Americans partied and picnicked Monday, relaxing at the end of a three-day weekend marking Memorial Day. But millions of them also paused to remember and to honor those who’d lost their lives in military service.
“The grief that many of you carry in your hearts is a grief I cannot fully know,” President Obama said at Arlington National Cemetery. “This day is about you and the fallen heroes that you loved, and it’s a day that has meaning for all Americans.”
“It’s natural when we lose someone we care about to ask why it had to be them. ‘Why my son? Why my sister? Why my friend? Why not me?’ These are questions that cannot be answered by us,” Obama said. “But on this day we remember that it is on our behalf that they gave their lives. We remember it is their courage, their unselfishness, their devotion to duty that has sustained this country through all its trials, and will sustain it through all the trials to come.”
Earlier, the President and Michelle Obama hosted a private breakfast for Gold Star families who’ve lost loved ones in war, then laid a wreath at the Tomb of the Unknowns.
Typical of Memorial Day events around the country was “Singing for Soldiers” at the Columbus Veteran’s Park in Polk County, N.C. Gospel, bluegrass, and other musical groups performed as organizers gathered care packages for troops in Iraq and Afghanistan.
Jill Biden, wife of the Vice President, has been working with Mrs. Obama on the “Joining Forces” program in support of service members and their families.
“As a military mom, I know that a simple act of kindness can make a difference in the lives of our military families and veterans,” Mrs. Biden said in a statement Monday. “Whether you offer to babysit or carpool, or just take a moment to say thank you, everyone can do something to support our service members and their families.”
While most peoples’ minds may have been on the war winding down in Iraq and the one still hard-fought in Afghanistan, earlier conflicts were noted as well.
At the Vietnam Memorial in Washington, the names of five soldiers were added to the black granite wall naming those lost – bringing the total to 58,272. Among them was Army Spec. Charles Sabatier of Galveston, Texas, wounded in 1968 in the Tet Offensive. He died in 2009 as a result of his wounds.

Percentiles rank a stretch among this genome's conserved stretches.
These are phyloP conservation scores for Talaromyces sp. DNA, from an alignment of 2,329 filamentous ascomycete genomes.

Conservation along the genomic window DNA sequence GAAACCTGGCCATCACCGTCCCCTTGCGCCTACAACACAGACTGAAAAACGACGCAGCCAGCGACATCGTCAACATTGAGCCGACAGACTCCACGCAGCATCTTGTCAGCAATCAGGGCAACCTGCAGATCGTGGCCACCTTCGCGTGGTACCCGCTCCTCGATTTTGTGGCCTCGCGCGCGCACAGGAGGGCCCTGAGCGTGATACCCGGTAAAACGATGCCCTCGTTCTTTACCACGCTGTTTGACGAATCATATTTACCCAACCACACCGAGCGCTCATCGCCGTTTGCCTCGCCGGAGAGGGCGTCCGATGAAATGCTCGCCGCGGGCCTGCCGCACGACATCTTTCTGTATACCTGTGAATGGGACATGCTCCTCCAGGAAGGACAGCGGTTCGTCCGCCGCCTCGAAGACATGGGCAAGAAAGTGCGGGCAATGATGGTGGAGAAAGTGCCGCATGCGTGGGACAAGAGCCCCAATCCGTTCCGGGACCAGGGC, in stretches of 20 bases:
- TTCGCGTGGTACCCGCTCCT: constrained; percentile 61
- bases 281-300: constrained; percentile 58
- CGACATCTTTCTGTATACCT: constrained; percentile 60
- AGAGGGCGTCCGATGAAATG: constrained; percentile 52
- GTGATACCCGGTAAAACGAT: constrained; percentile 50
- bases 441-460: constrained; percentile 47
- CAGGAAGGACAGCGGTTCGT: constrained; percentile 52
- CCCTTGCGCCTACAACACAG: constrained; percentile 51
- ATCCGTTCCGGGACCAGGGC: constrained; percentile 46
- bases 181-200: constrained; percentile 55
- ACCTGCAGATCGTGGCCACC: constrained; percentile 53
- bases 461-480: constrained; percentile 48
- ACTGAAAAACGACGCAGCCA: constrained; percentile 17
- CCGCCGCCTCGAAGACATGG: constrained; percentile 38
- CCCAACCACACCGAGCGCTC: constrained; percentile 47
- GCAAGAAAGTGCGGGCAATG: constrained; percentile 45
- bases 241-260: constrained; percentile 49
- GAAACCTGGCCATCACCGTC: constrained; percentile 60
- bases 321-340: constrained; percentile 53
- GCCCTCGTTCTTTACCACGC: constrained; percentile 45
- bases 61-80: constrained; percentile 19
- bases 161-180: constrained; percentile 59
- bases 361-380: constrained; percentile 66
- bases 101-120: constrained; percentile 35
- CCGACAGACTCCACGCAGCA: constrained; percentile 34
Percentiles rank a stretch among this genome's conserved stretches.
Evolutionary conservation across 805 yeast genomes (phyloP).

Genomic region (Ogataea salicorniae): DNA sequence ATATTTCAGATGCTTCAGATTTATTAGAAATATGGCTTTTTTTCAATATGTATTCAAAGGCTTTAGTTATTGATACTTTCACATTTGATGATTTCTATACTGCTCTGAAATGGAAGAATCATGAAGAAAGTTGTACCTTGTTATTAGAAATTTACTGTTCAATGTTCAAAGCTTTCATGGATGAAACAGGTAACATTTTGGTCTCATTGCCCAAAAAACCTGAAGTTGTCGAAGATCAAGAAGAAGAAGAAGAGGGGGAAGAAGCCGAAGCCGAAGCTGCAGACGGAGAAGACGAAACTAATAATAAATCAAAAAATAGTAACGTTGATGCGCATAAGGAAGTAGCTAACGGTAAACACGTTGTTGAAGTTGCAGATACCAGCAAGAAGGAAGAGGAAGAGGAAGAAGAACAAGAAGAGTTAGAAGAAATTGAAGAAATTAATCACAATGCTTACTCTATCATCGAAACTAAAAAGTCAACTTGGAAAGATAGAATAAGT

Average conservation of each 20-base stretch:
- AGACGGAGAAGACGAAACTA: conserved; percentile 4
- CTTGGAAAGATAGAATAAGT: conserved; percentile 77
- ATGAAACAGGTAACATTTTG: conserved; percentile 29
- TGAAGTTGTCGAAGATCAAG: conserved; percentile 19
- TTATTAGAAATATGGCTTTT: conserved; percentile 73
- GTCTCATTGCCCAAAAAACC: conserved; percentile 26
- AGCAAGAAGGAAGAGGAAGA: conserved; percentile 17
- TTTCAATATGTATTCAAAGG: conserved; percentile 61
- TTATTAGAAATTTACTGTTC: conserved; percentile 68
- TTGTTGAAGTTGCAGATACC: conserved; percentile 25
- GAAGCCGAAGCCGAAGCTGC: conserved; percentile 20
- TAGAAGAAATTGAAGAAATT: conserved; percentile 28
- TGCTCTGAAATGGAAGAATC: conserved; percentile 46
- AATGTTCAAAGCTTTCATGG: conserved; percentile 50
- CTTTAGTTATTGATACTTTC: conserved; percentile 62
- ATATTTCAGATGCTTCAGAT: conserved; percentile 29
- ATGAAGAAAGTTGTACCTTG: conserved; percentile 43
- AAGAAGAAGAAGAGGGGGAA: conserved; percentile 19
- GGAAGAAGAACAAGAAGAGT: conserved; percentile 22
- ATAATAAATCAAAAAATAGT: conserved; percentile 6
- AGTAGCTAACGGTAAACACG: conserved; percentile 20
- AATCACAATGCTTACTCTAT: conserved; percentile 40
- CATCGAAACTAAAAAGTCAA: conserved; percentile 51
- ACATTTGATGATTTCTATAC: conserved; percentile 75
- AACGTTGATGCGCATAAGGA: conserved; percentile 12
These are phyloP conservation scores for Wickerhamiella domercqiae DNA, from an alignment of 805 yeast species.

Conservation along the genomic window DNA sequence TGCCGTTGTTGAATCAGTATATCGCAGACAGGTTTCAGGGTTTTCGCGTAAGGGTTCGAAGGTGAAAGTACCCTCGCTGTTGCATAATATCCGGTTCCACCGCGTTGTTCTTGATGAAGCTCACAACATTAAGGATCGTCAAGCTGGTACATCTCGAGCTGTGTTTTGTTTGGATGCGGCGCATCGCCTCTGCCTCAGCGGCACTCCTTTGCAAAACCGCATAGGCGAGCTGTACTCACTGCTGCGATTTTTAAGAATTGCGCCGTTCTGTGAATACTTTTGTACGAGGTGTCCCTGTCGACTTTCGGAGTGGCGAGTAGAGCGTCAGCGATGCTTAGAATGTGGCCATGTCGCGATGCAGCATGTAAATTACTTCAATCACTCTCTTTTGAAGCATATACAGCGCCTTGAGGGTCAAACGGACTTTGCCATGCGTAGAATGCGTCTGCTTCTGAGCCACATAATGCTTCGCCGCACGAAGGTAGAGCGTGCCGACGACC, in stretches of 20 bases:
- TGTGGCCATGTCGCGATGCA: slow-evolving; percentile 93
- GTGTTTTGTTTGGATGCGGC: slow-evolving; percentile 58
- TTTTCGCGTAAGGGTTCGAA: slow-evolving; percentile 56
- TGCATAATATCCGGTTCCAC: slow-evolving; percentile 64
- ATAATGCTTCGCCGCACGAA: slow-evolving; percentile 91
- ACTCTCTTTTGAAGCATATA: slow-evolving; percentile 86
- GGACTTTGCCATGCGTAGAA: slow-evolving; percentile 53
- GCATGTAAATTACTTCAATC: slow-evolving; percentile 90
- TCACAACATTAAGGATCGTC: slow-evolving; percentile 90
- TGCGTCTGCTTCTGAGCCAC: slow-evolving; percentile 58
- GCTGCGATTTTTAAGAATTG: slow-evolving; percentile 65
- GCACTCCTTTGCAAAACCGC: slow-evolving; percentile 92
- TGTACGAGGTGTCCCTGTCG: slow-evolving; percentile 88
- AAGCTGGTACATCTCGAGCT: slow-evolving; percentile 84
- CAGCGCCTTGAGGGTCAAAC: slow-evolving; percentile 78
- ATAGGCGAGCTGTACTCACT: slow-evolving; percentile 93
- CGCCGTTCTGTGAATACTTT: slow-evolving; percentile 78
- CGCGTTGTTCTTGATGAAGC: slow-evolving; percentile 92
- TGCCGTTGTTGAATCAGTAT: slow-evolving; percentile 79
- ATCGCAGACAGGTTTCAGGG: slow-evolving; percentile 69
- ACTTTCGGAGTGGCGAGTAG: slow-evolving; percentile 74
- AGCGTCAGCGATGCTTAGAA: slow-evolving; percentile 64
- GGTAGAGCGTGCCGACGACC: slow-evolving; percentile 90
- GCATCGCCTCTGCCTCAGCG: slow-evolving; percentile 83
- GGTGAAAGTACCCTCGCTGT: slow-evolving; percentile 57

Social media played a role in the sharing of thoughts about war and the losses that result.
On Facebook, Air Force veteran Doug MacKenzie posted videos of “Brothers in Arms” by Dire Straits, “The Band Played Waltzing Matilda” by Eric Bogle, and Liam Clancy singing “Green Fields of France.”
For Peter Harvey, a young soldier in the Americal Division in 1967-68, Creedence Clearwater Revival’s “Fortunate Son” set to images of the Vietnam War seemed appropriate to the occasion.
Jim Clare, who’d been a US Navy fighter pilot, recorded and posted his own Civil War song “Old Train Coming.”
Rusty Sachs, who flew helicopters as a young Marine Corps officer in Vietnam, sent his old military buddies poetry – “The Solitary Reaper” by William Wordsworth.
“Wordsworth said it well,” he wrote. “Have a great day with family and friends, and remember those no longer with us.”
In Oregon, Bill McMillan and his wife Kim Shelton have produced a documentary film chronicling combat vets – from Vietnam to Iraq and Afghanistan – expressing their experiences in poetry and other art forms.
They see “The Welcome Home Project,” as they call it, as an important way for civilians to connect with veterans dealing with combat issues, including post-traumatic stress.
“Contrary to what seems to be the conventional wisdom that most of us couldn’t ‘take it’ or ‘understand it’ if we are told the truth, we have seen audiences willingly step into the pain shared by the vets and their families and embrace it and them with wide open arms,” McMillan says.
“We civilians are capable of much more than the media apparently believes,” he wrote in a Memorial Day email to supporters. “All that means is that we are all human, more alike than different.”